Financial Intermediaries and the Real Economy (FIRE) at Frankfurt School of Finance & Management is a research-led think tank that promotes research and best practices on central issues facing economies and financial markets. FIRE builds on Frankfurt School’s high-class faculty to generate insights from the connection between practice and theory.
Our overall objective in the Centre is to conduct and disseminate new research across a wide array of financial topics and bring together academics, practitioners and regulators. Across different initiatives, our team provides high-level as well as in-depth research and analyses, develops and implements innovative projects, advises on policy development and changes, and provides training and workshops. Topics include banks and financial services, financial crises, monetary policy, debt markets, FinTechs and climate risk. Overall, the centre’s work focuses on the role of finance in solving today’s societal problems with a focus on Europe and the European Economy.
Financial Big Data Cluster (safeFBDC) – AI & Monetary Policy (BMWi,€1mn)
We explore the role of artificial intelligence (AI) and machine learning (ML) in central banking. AI/ML can strengthen policy analysis and decision-making, e.g. by providing tools as well as more and enhanced information to complement existing policy data.
Bank Credit and the Macroeconomy – Cross-country evidence (DFG, €141,000)
We empirically investigate the role of bank credit in the macroeconomy across countries with a focus on the U.S. and Europe. In one project, we develop a loan market-based credit spread, explore its predictive power for industry-level and aggregate macroeconomic variables and investigate whether it reflects frictions in the supply of bank lending to non-financial firms.
We investigate and understand the role of financial intermediaries in driving climate change. How should banks and markets be regulated? What is the role of central banks in this process? How do “climate stress test” affect banks and markets?
The outbreak of the COVID-19 pandemic severely affected economies globally. We provide in-depth analyses through academic research, white papers and discussions with industry and policy leaders as to the effects of COVID-19 and the responses of governments and central banks. Our focus is on the effects on firms and banks.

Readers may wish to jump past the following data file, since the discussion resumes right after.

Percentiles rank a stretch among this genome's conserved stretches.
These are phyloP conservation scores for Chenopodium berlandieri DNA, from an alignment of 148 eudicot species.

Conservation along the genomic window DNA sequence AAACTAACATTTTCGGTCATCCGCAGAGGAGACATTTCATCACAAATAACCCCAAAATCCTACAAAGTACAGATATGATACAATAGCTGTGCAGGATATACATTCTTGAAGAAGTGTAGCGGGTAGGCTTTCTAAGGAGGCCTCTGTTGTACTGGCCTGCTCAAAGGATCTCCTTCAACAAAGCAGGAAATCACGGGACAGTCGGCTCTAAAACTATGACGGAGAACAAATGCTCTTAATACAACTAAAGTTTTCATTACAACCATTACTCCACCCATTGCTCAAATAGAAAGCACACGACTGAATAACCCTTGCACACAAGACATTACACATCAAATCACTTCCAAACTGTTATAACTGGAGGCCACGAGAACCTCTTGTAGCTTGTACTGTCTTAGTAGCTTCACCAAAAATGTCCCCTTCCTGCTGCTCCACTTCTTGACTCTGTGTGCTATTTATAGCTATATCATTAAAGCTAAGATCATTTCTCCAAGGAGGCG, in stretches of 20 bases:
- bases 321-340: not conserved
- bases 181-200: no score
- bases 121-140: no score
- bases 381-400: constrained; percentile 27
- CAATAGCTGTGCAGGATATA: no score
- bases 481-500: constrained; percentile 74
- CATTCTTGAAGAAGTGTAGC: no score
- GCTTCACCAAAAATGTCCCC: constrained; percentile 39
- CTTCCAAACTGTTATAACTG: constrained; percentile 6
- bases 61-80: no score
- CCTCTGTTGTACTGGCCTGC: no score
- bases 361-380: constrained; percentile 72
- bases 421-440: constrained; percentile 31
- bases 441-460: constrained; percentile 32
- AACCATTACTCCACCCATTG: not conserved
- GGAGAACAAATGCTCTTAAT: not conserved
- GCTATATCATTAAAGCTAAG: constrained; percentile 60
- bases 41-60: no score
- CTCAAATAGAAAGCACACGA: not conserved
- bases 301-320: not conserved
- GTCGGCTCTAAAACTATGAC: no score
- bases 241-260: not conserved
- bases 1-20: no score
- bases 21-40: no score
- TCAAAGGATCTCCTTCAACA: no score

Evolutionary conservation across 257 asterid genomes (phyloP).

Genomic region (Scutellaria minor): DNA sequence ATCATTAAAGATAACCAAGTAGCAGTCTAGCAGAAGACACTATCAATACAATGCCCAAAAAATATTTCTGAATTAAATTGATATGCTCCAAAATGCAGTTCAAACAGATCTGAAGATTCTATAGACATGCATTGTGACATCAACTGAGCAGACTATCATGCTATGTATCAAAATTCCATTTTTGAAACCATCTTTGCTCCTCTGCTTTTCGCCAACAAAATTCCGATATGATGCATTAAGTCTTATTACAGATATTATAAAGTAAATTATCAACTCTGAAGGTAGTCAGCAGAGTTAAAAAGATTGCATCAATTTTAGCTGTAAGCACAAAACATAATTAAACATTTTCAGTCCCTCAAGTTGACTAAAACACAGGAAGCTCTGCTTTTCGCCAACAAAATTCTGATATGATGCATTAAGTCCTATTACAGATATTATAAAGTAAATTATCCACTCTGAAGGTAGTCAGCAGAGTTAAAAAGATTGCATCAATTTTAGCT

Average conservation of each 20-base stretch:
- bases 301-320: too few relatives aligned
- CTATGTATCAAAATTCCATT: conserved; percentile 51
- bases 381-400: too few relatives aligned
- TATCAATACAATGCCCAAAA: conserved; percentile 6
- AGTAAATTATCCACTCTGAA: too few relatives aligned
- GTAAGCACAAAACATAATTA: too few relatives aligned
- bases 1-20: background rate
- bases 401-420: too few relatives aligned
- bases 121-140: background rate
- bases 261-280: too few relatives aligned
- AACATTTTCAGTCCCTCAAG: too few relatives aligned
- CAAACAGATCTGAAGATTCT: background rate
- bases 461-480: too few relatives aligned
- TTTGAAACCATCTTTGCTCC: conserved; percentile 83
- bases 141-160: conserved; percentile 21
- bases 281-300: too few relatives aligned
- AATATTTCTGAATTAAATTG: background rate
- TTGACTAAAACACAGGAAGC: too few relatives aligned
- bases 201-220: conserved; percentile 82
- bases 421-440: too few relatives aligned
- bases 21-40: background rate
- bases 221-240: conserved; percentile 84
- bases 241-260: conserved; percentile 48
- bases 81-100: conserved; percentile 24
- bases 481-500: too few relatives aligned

"No credit crunch (yet) – but here is why we should be worried" - 3 reasons why the European bank lending survey (Q2 2020) should worry us
"Corporate Dash for Cash & Crash of Banks’ Stock Prices" - presentation on the Panel: Firms and Liquidity after COVID at the Brazilian Finance Meeting (16 July 2020) - based on work with Viral Acharya
Youtube video from my panel with Heitor Almeida (Illinois at Urbana-Champaign), Raghu Rajan (Chicago Booth) and João Manoel de Pinho Mello (Central Bank of Brazil)
"Bank capital and the European recovery from the COVID-19 crisis" (with M. Schularick and T. Troeger)
Coronomics XXX - Firmen, Liquiditaet und Banken - Interview in Podcast (in German) von Christian Bayer (Uni Bonn) und Ruediger Bachmann (Notre Dame)
"The risk of being a fallen angel and the corporate dash for cash in the midst of COVID" (with Viral Acharya), Review of Corporate Finance Studies 9, 430-47. Youtube video (interviewed by Tim Phillips, CEPR)
Short NBER Video
Press Briefing: COVID-19 – Could this be the trigger for a new financial crisis? (March 2020)
A Protective Shield for Europe' Banks (with M. Schularick)
Berg, T., A. Saunders, and S. Steffen, 2021. Trends in Corporate Borrowing, Annual Review of Financial Economics, forthcoming.
Ilhan, E., Z. Sautner, and G. Vilkov, 2021. Carbon Tail Risk, Review of Financial Studies, forthcoming.
Reisinger, M., and D. Streitz. Handling Spillover Effects in Empirical Research, Journal of Financial Economics, forthcoming.
Cremers, M., A. Pareek, and Z. Sautner, 2021. Short-Term Institutions, Analyst Recommendations, and Mispricing: The Role of Higher-Order Beliefs, Journal of Accounting Research, forthcoming
Acharya, V.V., M. Jager, S. Steffen, and L. Steinruecke, 2020. Kicking the can down the road: government interventions in the European banking sector, Review of Financial Studies, forthcoming.